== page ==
• Edmonton – Authority and responsibility for purchasing goods and services, and construction contracting for EPL is delegated to the Chief Executive Officer (CEO). Purchasing commitments will be made within the funding approved in the EPL Board budget. Treasury Management Policy
  • Edmonton – The Board of the Edmonton Public Library delegates authority to the CEO for the temporary closure of a library service point due to renovations, relocations, emergencies and other events. The CEO may consider the provision of library service from an alternate location if the estimated time of closure is deemed sufficient. Temporary Library Service Point Closures

Sample Policies for Emergency Meetings

  • Hamilton – The Chair may, or upon the written request of any two members of the Board, call a Special Meeting by giving, through the Secretary or designate, at least three days written notice to each member, specifying the purpose for which the meeting is called. The purpose of a Special Meeting shall be specific. No business shall be transacted or considered at such a meeting other than that specified in the notice.
  • Toronto – Special meetings of the Board may be held at any time at the call of the Chair or at the call of the City Librarian subsequent to receipt of a petition signed by a majority of the Members requesting a special meeting. There must be at least 24 hours’ notice from issuance of the notice of special meeting and the time of the meeting. Notice to Members will be given by the Secretary in writing. The purpose of the special meeting must be stated in the notice and no other business will be transacted at that special meeting except in accordance with rules associated with urgent matters. Notice of special meetings will be posted on the Library’s website. All meetings are open to the public, except for meetings or portions of meetings that satisfy the requirements of the Act for closed meetings.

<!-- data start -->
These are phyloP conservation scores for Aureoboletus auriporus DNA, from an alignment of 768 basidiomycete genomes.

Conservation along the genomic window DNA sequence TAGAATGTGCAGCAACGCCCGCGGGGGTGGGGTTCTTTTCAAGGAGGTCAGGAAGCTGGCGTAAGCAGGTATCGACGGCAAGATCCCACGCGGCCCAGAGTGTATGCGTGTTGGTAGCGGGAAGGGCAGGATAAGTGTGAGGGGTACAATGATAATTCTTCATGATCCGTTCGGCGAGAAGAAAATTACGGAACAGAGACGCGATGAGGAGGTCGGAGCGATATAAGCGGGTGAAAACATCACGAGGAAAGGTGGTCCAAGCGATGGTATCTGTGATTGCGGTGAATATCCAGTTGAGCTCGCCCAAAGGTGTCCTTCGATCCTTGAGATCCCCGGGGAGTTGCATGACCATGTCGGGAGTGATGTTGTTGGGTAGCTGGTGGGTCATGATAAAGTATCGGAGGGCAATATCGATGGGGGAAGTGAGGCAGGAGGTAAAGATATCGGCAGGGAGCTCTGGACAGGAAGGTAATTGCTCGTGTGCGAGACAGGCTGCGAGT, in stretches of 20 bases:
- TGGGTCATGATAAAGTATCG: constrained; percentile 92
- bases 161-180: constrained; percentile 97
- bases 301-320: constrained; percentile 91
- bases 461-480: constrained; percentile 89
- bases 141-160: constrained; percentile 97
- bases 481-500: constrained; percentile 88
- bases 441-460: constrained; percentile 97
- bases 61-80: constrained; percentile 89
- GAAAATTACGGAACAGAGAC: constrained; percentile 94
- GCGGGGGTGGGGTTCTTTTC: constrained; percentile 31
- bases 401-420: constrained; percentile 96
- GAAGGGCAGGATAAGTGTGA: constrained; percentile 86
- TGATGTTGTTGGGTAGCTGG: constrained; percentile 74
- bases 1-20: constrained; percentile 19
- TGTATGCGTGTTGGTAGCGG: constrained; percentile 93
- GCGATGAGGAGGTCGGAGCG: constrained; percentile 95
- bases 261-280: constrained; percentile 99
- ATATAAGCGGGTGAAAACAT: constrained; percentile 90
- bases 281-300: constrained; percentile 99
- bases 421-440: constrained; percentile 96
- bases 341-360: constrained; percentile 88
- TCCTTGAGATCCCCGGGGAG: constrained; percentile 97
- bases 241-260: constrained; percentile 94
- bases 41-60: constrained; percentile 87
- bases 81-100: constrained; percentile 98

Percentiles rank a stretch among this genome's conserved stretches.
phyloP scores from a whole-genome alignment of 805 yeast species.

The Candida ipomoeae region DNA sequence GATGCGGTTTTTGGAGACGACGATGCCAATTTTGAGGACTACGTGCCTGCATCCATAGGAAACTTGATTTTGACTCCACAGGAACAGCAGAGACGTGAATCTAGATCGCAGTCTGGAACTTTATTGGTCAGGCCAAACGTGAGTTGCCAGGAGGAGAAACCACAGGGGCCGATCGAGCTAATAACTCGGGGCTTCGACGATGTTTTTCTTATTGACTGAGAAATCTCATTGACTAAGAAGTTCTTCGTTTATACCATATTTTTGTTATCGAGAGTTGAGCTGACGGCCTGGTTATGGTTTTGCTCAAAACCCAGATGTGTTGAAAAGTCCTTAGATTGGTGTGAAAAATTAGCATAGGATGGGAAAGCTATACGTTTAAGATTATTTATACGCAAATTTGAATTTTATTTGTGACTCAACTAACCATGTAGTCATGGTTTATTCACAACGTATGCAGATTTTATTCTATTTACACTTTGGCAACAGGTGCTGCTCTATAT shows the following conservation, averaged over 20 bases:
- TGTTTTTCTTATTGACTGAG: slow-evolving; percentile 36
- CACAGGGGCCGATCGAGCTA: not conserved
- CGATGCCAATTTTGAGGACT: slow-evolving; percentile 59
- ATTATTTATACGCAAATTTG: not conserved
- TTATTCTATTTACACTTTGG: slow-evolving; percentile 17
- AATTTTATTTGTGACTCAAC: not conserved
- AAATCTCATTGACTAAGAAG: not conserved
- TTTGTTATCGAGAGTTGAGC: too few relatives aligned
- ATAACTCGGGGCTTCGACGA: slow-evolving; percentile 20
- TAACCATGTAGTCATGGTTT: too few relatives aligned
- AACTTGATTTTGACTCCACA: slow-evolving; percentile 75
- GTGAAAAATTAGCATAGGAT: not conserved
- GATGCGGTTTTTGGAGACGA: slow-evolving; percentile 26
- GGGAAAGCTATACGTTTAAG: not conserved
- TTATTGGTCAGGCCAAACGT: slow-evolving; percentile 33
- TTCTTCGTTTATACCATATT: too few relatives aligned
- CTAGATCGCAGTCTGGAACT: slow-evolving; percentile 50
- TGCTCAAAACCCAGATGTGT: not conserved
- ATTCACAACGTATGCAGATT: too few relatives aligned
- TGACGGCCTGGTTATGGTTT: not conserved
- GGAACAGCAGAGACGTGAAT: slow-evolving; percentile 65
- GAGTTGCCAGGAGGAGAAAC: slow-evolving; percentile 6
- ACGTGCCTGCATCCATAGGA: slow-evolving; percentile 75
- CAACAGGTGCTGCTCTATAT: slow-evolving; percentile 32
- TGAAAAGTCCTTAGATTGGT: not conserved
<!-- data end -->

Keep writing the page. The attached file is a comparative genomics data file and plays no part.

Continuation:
Virtual Meetings

During physical distancing, many Board practices will need adjustment. Libraries’ policies will need to allow for virtual and phone meetings, and ensure that decision making still meets legislative requirements in the jurisdiction. Examples of approaches to Board meetings are described in Section 3: Stories from the Field, including using external coordination, Zoom, and Microsoft Teams. Google Hangouts is another option.
  • Does your provincial legislation allow you to meet virtually? If not, do you have an exemption?
  • Does the procedure policy allow for virtual meetings?
  • How does the public participate? Do they need to register in advance?
  • How do you ensure confidentiality of in camera items?
  • Does your technology solution allow the coordinator to mute everyone, or remove someone from a meeting?
  • Can you ensure the privacy of a closed meeting with your technology solution?
  • Will your solution support the number of people that you expect to attend?


Sample Policies and Guides

Crisis Management

In the worst case scenario, with all the health and safety measures in place, you may still have an infected staff member, volunteer, or member of the public who has used your facility, and you could have to deal with an outbreak. See the Marketing & Communications section of the Toolkit for additional support in crisis planning. In preparation for crisis management, areas to consider:
  • Health & safety checklist: who do you need to advise in an outbreak? Will you need to close for cleaning? Who is notified? How is it different if public, if staff?
  • Reputation management/crisis communication plan. What do you need to have on hand? e.g. your cleaning checklist, how you are managing risk.
  • Who is your spokesperson?